"He [Secretary-General Annan] appeals to member states to understand this, that this is not a perfect world," Okabe said. "Since he was the one who put forward these proposals, he would have liked to have gotten, obviously, everything he did put forward, but the world does not work like that. He accentuated that there are enough positive elements to move forward."
Replacing the commission, which Annan has strongly advocated, has divided the 191-member UN General Assembly and sparked months of political debate.
Annan spoke with U.S. Secretary of State Condoleezza Rice on 26 February to discuss the Human Rights Council situation, Okabe said.
But the remaining sharp differences between the UN Secretariat and the United States, the UN's most influential member, make the prospect for a vote this week uncertain.
The Next UN Secretary-General?
Thoraya Ahmed Obaid (courtesy photo)
The women's rights group Equality Now has noted that no woman has held the position of secretary-general of the United Nations in its 60-year history. While geographic regions take "turns" in nominating candidates, women have never had their "turn," despite many qualified candidates. Below -- in no particular order -- is a selection of some of the women that Equality Now has put forth as possible candidates for secretary-general.
SADAKO OGATA served as the United Nations High Commissioner for Refugees (UNHCR) from 1991 to 2000. Before her career as UNHCR, she was the independent expert of the United Nations Commission on Human Rights on the Human Rights Situation in Myanmar in 1990. In 1982-85, she was also representative of Japan on the United Nations Commission on Human Rights. Ogata has also been a prominent academic figure, serving as dean of the Faculty of Foreign Studies at Sophia University in Tokyo from 1989 until 1991. Prior to that she was director of the Institute of International Relations at the same university.
TARJA KAARINA HALONEN is the current and first female president of Finland. She is currently running for a second term. Halonen has a master of law degree from the University of Helsinki. She is a very popular politician and she was Finland's foreign minister from 1995 until 2000.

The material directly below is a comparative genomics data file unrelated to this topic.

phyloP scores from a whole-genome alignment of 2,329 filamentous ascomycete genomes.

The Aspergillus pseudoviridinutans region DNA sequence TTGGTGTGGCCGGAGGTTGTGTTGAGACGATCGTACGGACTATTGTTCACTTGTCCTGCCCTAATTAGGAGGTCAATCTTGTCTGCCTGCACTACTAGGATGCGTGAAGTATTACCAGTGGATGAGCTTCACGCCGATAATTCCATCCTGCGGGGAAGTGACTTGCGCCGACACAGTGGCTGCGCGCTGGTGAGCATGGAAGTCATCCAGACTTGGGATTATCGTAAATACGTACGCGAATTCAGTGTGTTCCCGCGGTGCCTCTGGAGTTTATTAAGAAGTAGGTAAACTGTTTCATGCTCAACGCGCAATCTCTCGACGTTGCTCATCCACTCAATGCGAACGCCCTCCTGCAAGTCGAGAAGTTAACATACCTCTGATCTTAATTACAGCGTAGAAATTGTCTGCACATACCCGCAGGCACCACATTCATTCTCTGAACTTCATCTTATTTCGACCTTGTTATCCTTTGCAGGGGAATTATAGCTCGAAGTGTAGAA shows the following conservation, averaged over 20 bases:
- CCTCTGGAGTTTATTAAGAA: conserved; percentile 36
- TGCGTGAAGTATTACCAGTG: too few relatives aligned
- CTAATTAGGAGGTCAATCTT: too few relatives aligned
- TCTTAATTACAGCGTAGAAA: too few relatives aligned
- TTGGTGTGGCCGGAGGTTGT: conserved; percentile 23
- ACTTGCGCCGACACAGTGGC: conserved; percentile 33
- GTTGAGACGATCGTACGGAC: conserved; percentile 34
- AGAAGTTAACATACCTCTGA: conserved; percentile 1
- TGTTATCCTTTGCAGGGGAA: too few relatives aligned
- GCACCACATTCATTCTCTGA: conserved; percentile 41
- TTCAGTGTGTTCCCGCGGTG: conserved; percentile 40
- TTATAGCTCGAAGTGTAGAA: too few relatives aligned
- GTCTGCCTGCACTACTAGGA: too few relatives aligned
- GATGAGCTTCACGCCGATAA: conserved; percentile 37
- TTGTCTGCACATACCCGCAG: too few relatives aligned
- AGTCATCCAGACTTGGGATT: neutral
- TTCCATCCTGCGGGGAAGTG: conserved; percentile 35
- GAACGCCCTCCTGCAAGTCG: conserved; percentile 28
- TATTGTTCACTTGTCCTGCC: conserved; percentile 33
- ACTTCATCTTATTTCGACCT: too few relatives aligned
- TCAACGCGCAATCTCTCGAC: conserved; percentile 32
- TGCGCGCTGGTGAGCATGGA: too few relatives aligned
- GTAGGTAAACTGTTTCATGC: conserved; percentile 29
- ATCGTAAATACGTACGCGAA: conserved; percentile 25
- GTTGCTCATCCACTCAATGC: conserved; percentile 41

AUNG SAN SUU KYI is the 1991 winner of the Nobel Peace Prize. As a pro-democracy campaigner and leader of the opposition National League for Democracy party (NLD), she has spent most of the past 16 years in some form of detention under Burma's military regime. Born on 19 June 1945 to Burma's independence hero, Aung San, Suu Kyi was educated in Burma, India, and the United Kingdom. Her father was assassinated when she was 2 years old.
THORAYA AHMED OBAID is the executive director of the United Nations Population Fund (UNFPA), the world’s largest multilateral source of population assistance. Obaid was appointed head of UNFPA on 1 January 2001 with the rank of undersecretary-general of the United Nations. She is the first Saudi Arabian to head a United Nations agency. Before joining UNFPA, Obaid was deputy executive secretary of the Economic and Social Commission for Western Asia (ESCWA) from 1993-98. In 1975, Obaid established the first women's development program in Western Asia.
GRO HARLEM BRUNDTLAND served three terms as prime minister of Norway in the 1980s and 1990s and was director general of the World Health Organization (WHO) in 1998–2003. In the 1980s, she gained international recognition by championing the principle of sustainable development as the chairwoman of the World Commission of Environment and Development (the Brundtland Commission).
(Compiled by RFE/RL; to see the complete list, click here.)